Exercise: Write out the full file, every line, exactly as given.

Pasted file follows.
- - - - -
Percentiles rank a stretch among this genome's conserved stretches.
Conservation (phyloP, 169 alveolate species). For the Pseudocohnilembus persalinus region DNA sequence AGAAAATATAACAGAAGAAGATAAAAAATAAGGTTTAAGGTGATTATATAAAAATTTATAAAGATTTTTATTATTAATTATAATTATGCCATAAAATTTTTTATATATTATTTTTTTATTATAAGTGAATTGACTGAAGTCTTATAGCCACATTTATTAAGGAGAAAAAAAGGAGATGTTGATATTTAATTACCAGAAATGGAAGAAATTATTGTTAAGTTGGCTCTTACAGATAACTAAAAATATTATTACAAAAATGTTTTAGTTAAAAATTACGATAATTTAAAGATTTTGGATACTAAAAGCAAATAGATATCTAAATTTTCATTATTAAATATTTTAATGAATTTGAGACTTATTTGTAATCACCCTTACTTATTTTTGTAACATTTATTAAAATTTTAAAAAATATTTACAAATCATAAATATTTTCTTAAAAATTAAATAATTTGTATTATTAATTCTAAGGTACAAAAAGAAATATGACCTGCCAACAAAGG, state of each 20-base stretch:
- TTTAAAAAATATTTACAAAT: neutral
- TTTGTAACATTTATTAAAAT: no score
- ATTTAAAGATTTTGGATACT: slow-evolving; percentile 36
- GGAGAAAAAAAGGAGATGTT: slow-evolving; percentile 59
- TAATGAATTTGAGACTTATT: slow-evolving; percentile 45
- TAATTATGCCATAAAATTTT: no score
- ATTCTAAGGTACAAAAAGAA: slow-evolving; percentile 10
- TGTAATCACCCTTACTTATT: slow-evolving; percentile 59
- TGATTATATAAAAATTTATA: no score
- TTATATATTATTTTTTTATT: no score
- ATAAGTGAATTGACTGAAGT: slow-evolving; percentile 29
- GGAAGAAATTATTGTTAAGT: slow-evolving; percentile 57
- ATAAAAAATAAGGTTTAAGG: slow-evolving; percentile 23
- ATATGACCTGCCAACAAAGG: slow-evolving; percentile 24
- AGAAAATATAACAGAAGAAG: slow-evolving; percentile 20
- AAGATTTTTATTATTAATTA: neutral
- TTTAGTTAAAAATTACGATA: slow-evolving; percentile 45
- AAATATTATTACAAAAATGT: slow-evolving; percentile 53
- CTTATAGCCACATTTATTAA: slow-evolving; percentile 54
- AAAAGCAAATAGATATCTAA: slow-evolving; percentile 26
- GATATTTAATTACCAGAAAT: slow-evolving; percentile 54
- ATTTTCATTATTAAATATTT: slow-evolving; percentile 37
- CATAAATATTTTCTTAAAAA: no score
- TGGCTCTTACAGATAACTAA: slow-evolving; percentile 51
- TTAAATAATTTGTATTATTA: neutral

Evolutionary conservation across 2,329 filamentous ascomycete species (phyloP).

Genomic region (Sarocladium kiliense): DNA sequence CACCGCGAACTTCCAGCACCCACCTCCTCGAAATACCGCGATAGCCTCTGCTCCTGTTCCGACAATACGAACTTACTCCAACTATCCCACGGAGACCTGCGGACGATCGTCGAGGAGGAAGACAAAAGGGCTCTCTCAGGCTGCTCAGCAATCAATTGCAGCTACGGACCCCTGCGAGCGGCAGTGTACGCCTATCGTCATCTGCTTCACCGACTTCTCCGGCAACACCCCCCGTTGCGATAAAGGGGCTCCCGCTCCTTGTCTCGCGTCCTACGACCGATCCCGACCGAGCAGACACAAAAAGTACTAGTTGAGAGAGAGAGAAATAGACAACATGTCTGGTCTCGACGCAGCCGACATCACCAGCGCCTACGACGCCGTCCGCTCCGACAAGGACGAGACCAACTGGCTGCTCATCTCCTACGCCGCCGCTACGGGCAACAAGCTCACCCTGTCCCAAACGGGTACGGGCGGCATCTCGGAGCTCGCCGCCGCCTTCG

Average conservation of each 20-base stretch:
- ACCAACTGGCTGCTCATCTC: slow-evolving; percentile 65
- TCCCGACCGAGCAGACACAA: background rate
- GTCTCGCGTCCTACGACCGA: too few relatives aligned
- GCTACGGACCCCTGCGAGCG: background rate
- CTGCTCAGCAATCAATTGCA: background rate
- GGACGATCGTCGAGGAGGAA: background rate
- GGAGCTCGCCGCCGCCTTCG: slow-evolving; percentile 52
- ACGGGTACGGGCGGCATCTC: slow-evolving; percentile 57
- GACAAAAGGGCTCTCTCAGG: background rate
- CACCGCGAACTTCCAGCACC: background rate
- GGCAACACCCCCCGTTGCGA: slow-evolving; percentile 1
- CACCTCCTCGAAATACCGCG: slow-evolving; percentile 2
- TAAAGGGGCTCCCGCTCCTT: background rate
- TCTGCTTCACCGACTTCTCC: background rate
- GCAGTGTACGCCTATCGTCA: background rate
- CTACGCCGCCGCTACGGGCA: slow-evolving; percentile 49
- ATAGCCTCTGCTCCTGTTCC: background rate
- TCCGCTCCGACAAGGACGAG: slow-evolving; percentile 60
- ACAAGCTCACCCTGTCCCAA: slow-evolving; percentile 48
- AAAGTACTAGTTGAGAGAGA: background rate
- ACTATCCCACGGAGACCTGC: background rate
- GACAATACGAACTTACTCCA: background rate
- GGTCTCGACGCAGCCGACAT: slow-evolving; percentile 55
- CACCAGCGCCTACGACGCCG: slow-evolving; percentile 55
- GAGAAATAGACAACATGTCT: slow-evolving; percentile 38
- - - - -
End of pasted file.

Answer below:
Percentiles rank a stretch among this genome's conserved stretches.
Conservation (phyloP, 169 alveolate species). For the Pseudocohnilembus persalinus region DNA sequence AGAAAATATAACAGAAGAAGATAAAAAATAAGGTTTAAGGTGATTATATAAAAATTTATAAAGATTTTTATTATTAATTATAATTATGCCATAAAATTTTTTATATATTATTTTTTTATTATAAGTGAATTGACTGAAGTCTTATAGCCACATTTATTAAGGAGAAAAAAAGGAGATGTTGATATTTAATTACCAGAAATGGAAGAAATTATTGTTAAGTTGGCTCTTACAGATAACTAAAAATATTATTACAAAAATGTTTTAGTTAAAAATTACGATAATTTAAAGATTTTGGATACTAAAAGCAAATAGATATCTAAATTTTCATTATTAAATATTTTAATGAATTTGAGACTTATTTGTAATCACCCTTACTTATTTTTGTAACATTTATTAAAATTTTAAAAAATATTTACAAATCATAAATATTTTCTTAAAAATTAAATAATTTGTATTATTAATTCTAAGGTACAAAAAGAAATATGACCTGCCAACAAAGG, state of each 20-base stretch:
- TTTAAAAAATATTTACAAAT: neutral
- TTTGTAACATTTATTAAAAT: no score
- ATTTAAAGATTTTGGATACT: slow-evolving; percentile 36
- GGAGAAAAAAAGGAGATGTT: slow-evolving; percentile 59
- TAATGAATTTGAGACTTATT: slow-evolving; percentile 45
- TAATTATGCCATAAAATTTT: no score
- ATTCTAAGGTACAAAAAGAA: slow-evolving; percentile 10
- TGTAATCACCCTTACTTATT: slow-evolving; percentile 59
- TGATTATATAAAAATTTATA: no score
- TTATATATTATTTTTTTATT: no score
- ATAAGTGAATTGACTGAAGT: slow-evolving; percentile 29
- GGAAGAAATTATTGTTAAGT: slow-evolving; percentile 57
- ATAAAAAATAAGGTTTAAGG: slow-evolving; percentile 23
- ATATGACCTGCCAACAAAGG: slow-evolving; percentile 24
- AGAAAATATAACAGAAGAAG: slow-evolving; percentile 20
- AAGATTTTTATTATTAATTA: neutral
- TTTAGTTAAAAATTACGATA: slow-evolving; percentile 45
- AAATATTATTACAAAAATGT: slow-evolving; percentile 53
- CTTATAGCCACATTTATTAA: slow-evolving; percentile 54
- AAAAGCAAATAGATATCTAA: slow-evolving; percentile 26
- GATATTTAATTACCAGAAAT: slow-evolving; percentile 54
- ATTTTCATTATTAAATATTT: slow-evolving; percentile 37
- CATAAATATTTTCTTAAAAA: no score
- TGGCTCTTACAGATAACTAA: slow-evolving; percentile 51
- TTAAATAATTTGTATTATTA: neutral

Evolutionary conservation across 2,329 filamentous ascomycete species (phyloP).

Genomic region (Sarocladium kiliense): DNA sequence CACCGCGAACTTCCAGCACCCACCTCCTCGAAATACCGCGATAGCCTCTGCTCCTGTTCCGACAATACGAACTTACTCCAACTATCCCACGGAGACCTGCGGACGATCGTCGAGGAGGAAGACAAAAGGGCTCTCTCAGGCTGCTCAGCAATCAATTGCAGCTACGGACCCCTGCGAGCGGCAGTGTACGCCTATCGTCATCTGCTTCACCGACTTCTCCGGCAACACCCCCCGTTGCGATAAAGGGGCTCCCGCTCCTTGTCTCGCGTCCTACGACCGATCCCGACCGAGCAGACACAAAAAGTACTAGTTGAGAGAGAGAGAAATAGACAACATGTCTGGTCTCGACGCAGCCGACATCACCAGCGCCTACGACGCCGTCCGCTCCGACAAGGACGAGACCAACTGGCTGCTCATCTCCTACGCCGCCGCTACGGGCAACAAGCTCACCCTGTCCCAAACGGGTACGGGCGGCATCTCGGAGCTCGCCGCCGCCTTCG

Average conservation of each 20-base stretch:
- ACCAACTGGCTGCTCATCTC: slow-evolving; percentile 65
- TCCCGACCGAGCAGACACAA: background rate
- GTCTCGCGTCCTACGACCGA: too few relatives aligned
- GCTACGGACCCCTGCGAGCG: background rate
- CTGCTCAGCAATCAATTGCA: background rate
- GGACGATCGTCGAGGAGGAA: background rate
- GGAGCTCGCCGCCGCCTTCG: slow-evolving; percentile 52
- ACGGGTACGGGCGGCATCTC: slow-evolving; percentile 57
- GACAAAAGGGCTCTCTCAGG: background rate
- CACCGCGAACTTCCAGCACC: background rate
- GGCAACACCCCCCGTTGCGA: slow-evolving; percentile 1
- CACCTCCTCGAAATACCGCG: slow-evolving; percentile 2
- TAAAGGGGCTCCCGCTCCTT: background rate
- TCTGCTTCACCGACTTCTCC: background rate
- GCAGTGTACGCCTATCGTCA: background rate
- CTACGCCGCCGCTACGGGCA: slow-evolving; percentile 49
- ATAGCCTCTGCTCCTGTTCC: background rate
- TCCGCTCCGACAAGGACGAG: slow-evolving; percentile 60
- ACAAGCTCACCCTGTCCCAA: slow-evolving; percentile 48
- AAAGTACTAGTTGAGAGAGA: background rate
- ACTATCCCACGGAGACCTGC: background rate
- GACAATACGAACTTACTCCA: background rate
- GGTCTCGACGCAGCCGACAT: slow-evolving; percentile 55
- CACCAGCGCCTACGACGCCG: slow-evolving; percentile 55
- GAGAAATAGACAACATGTCT: slow-evolving; percentile 38